European leaders, basking in the glow of a Nobel Peace Prize and praise for their rediscovered crisis-fighting skills, meet this week as Greece seeks to justify renewed aid and Spain holds out on tapping a bailout.
The European Union’s leaders convene for an Oct. 18-19 summit in Brussels after a weekend in which international finance chiefs expressed some optimism that a firewall is in place to contain the euro’s turmoil and urged further action to quell the main threat to global growth.
With German Finance Minister Wolfgang Schaeuble today ruling out a Greek exit, the 17-nation euro area faces the challenge of harnessing positive sentiment by resolving differences on aid for Greece and Spain before investors pounce again. Also contentious is how to knit euro nations more closely together amid spats over the timing and depth of a banking union.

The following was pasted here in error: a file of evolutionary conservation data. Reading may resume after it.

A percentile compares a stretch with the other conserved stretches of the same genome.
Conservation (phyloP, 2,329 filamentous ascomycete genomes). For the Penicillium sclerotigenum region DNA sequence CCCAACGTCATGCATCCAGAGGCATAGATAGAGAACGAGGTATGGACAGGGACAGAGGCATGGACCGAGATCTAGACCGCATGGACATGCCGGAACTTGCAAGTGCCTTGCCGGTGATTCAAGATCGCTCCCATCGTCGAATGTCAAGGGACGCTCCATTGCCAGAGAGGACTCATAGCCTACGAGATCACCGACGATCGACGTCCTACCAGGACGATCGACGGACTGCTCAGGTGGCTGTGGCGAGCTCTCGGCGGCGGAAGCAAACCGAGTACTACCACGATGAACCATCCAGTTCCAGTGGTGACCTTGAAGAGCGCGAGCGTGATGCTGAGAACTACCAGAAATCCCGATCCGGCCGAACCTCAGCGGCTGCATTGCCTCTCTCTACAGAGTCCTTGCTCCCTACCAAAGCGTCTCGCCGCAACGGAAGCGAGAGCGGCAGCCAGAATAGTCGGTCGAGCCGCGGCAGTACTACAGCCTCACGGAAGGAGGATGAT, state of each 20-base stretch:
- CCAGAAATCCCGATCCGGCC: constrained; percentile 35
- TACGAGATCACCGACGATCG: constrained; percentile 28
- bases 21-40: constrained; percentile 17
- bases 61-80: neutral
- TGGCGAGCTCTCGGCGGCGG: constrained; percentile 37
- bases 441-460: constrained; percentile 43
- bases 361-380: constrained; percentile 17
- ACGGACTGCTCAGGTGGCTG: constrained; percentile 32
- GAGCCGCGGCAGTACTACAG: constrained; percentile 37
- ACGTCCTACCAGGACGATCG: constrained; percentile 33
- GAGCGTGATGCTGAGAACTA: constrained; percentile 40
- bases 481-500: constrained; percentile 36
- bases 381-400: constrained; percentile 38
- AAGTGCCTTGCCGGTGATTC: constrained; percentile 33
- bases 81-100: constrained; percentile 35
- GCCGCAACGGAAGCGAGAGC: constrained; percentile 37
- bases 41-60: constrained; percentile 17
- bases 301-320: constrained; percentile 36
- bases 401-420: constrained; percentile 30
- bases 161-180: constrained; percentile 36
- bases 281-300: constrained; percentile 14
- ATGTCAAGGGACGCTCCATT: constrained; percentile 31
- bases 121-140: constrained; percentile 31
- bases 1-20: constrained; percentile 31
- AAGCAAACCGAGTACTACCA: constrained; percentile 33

“The summit will highlight how much remains to be done,” said Alex White, an economist at JPMorgan Chase & Co. in London. “Our concern is that the removal of acute financial market stimuli may reduce the political incentive to deliver.”
That respite is the result of the European Central Bank’s bond-buying pledge last month and the enactment of a 500-billion euro ($647.5 billion) permanent rescue fund, the European Stability Mechanism. Nerves are returning to markets as Spain’s 10-year bonds advanced for a second week after Standard & Poor’s cut the nation’s debt rating to one level above non-investment grade.